LiceGuard® Shampoo: Can it Wash Away Your Lice?
Have you, a friend, or loved one ever had a lice infestation and been overcome with a sense of impending doom to the point where you’re holding the razor and ready to shave your head? Well, LiceGuard® claims they may be able to help with that. There are many treatment options out there similar to Lice Guard Shampoo which could possibly get rid of the lice as easily as washing your hair in the morning. The question is: does it work?
What is it?
LiceGuard® shampoo marketed to eliminate lice & eggs1. It is available as part of a lice elimination kit which includes a fine comb with a magnifying hair pick tool. The entire kit costs between $15.00 – $30.001. From the dozens of ingredients that make up this product, there are only a few that provide benefit. Denatonium benzoate can help relieve the itching and pain and various moisturizers found in the product can help restore the barrier function of the skin (scalp)1. The two ingredients directly involved in killing the lice are benzisothiazolinone and methylisothiazolinone2.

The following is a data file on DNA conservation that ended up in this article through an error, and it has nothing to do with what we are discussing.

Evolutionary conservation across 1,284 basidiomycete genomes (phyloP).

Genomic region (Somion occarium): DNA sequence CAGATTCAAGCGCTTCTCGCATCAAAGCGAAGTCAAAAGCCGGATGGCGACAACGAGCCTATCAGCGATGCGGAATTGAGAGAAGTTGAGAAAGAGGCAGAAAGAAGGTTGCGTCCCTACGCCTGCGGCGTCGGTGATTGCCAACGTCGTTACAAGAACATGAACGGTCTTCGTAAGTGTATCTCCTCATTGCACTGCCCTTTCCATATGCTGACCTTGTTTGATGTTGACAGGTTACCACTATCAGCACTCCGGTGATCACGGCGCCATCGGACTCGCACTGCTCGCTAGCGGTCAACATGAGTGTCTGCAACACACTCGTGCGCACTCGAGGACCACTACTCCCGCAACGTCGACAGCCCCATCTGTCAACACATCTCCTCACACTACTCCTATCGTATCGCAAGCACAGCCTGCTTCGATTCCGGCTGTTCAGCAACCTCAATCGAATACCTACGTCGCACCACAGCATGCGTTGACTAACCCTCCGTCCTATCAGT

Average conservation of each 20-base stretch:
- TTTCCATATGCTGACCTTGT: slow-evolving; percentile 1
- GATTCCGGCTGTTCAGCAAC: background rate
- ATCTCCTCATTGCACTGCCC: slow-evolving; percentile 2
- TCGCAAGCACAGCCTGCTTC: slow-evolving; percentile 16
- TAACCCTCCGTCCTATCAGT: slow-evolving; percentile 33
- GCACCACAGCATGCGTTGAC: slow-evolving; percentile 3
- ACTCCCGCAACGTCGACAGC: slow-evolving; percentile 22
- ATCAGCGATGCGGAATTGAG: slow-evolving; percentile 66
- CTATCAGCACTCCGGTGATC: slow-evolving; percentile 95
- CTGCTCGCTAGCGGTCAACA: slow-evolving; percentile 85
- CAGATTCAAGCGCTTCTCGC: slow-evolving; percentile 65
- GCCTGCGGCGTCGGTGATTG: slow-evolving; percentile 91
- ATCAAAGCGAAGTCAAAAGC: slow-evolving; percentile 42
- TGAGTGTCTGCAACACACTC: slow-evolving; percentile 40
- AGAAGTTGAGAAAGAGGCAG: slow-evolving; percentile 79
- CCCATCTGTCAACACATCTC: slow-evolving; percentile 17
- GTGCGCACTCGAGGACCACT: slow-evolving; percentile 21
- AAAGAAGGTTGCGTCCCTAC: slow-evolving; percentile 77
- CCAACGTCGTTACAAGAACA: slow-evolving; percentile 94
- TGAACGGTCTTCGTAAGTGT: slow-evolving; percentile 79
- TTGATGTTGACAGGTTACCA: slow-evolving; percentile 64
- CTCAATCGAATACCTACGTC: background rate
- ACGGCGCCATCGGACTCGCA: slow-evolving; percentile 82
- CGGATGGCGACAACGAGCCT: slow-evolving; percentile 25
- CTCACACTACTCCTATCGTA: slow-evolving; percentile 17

How does it work?
There is not too much research on this product so we broke it down into it’s active ingredients and analyzed their ability to really kill the lice. There is no real data on these specific ingredients killing lice, and most of the data is based off of bacteria & fungi experiments. Benzisothiazolinone and methylisothiazolinone (are also known as isothiazolones) are commonly used as a poisonous substance to kill pests in certain industries. They work in a few different and morbid sounding ways. First, the block the ability of these pests to produce energy which essentially exhausts them to death2. They can also work by shutting down the organism’s oxygen use, causing suffocation2. Finally, they block main pathways for reproduction and the ability to function. Although these chemicals are shown to work against bacteria, algae and fungi, there is not too much research to show if they are efficient at killing lice.